- Celebrity Pets
*NOTE: This article has been modified from its original version.
Dog aggression is a serious problem, and it's usually the owner that gets hurt. While this article focuses on the dominant dog, or dominance based aggression, the idea of dominance based aggression is actually outdated and very rare. If your dog or puppy is showing signs of dominance, he may actually be showing signs of fear, possessive, or territorial aggression. (Source: The Truth About Aggression and Dominance in Dogs, Clinical Animal Behavior Service)
There are a number of factors thought to contribute to the development of aggressive behavior. These causes might include breeding, hormones, medical causes, situational causes, or environmental causes such as abuse or unsuitable living conditions. (Source: Causes of Dog Aggression, K9Aggression)
If you see any signs of aggressive behavior in your pup, it's important to get it taken care of quickly, regardless of if your dog is big or small. Some early signs might include protectiveness over food or toys, growling, aggressive barking, or snapping.
If possible, it's important to steer your pup away from aggressive behavior at a young age. If he does show signs of aggression, start behavior training immediately. Be sure to take your pup to the vet to so you can be sure the aggression isn't due to medical problems.
If your dog is showing aggressive behavior, it's important to seek help. A behavioral specialist can guide you through the training process, to help you keep your pup's behavior under control. Without the help of a behavioral specialist, it's possible to misjudge your dog's actions and unintentionally encourage his behavior to worsen or continue.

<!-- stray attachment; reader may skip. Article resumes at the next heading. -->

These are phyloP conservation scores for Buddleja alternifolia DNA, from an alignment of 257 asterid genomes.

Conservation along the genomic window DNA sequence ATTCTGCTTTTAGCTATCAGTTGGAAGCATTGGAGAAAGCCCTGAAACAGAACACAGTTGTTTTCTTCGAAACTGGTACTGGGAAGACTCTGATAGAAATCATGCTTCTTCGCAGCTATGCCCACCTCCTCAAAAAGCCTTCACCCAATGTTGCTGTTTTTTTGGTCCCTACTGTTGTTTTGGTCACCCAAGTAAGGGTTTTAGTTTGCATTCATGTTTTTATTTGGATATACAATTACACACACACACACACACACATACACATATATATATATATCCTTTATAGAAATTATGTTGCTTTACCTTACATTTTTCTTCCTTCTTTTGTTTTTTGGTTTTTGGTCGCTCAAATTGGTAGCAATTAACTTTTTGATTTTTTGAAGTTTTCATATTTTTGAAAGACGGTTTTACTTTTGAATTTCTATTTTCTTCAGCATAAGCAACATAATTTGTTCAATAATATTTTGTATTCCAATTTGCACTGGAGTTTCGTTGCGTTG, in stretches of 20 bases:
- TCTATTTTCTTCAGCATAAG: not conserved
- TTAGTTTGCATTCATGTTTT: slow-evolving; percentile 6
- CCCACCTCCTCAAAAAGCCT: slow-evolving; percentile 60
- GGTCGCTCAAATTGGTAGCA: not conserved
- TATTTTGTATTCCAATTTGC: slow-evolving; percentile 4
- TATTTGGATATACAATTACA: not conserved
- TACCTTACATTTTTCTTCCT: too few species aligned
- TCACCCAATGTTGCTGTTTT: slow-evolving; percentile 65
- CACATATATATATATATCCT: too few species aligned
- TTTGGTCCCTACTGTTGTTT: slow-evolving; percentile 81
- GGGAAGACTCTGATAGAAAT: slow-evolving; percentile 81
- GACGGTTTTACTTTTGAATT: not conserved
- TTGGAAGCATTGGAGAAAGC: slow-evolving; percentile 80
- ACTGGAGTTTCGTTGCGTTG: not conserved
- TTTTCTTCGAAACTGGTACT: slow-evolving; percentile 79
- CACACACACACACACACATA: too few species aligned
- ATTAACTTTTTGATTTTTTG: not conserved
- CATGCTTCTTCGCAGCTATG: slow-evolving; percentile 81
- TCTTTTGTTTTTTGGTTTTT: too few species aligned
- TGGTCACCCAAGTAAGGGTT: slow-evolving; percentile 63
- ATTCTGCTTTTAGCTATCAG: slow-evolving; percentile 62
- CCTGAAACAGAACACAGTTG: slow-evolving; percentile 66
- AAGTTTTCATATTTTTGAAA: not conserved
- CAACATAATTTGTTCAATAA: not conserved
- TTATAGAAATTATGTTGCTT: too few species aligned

Do your best to identify what's triggering your dog's behavior. A behavioral specialist can help with this. Once you've determined what's triggering the dog to act aggressive, you can begin taking measures to control it. If possible, it's best to avoid situations that trigger aggression. If your dog is particularly aggressive, or these situations are unavoidable, consider purchasing a muzzle for safety's sake. (Source: The Truth About Aggression and Dominance in Dogs, Clinical Animal Behavior Service) A good muzzle that allows easy breathing like Baskerville Ultra Dog Muzzle might be a good choice.
Negative reinforcement and punishments can actually encourage aggressive behavior, particularly fear-based aggression, and should be avoided. Instead, it's a good idea to focus on positive reinforcement and reward. This way, your dog can look at you for guidance instead of fearing punishment. Remember to reward your dog when he obeys a command and shows non-aggressive behavior.
One training method includes teaching your dog commands in a low stress, no distraction situation. Find a room with little or no distractions that won't cause stress for your dog. Have him sit, and give him small treats to lessen possessive aggression and reward him for positive behavior and obeying. Gradually change the environment to increase distraction. This will help your dog get used to change and higher stress situations. Remember to be firm and consistent. If you have to take a step back to a lower distraction environment, it's okay. Try to move at your dogs pace. (Source: Possessive and Territorial Aggression in Dogs, PetMD)
Be extremely patient with your dog during the training process. It can be a long process, and dog aggression isn't always completely reversible. Most of the time, it can be controlled. Just remember that your dog is relying on you for a happy, comfortable life, and that it may take time for him to show less aggressive behavior.
These tips should help you to teach your pup non-aggressive behavior. Remember to seek help from a vet and a behavioral specialist to help you through the training process for the best results.
Also Read: Signs Of Aggressive Behavior In Dogs
Additional Sources: How to Stop Dog Aggression, PetWave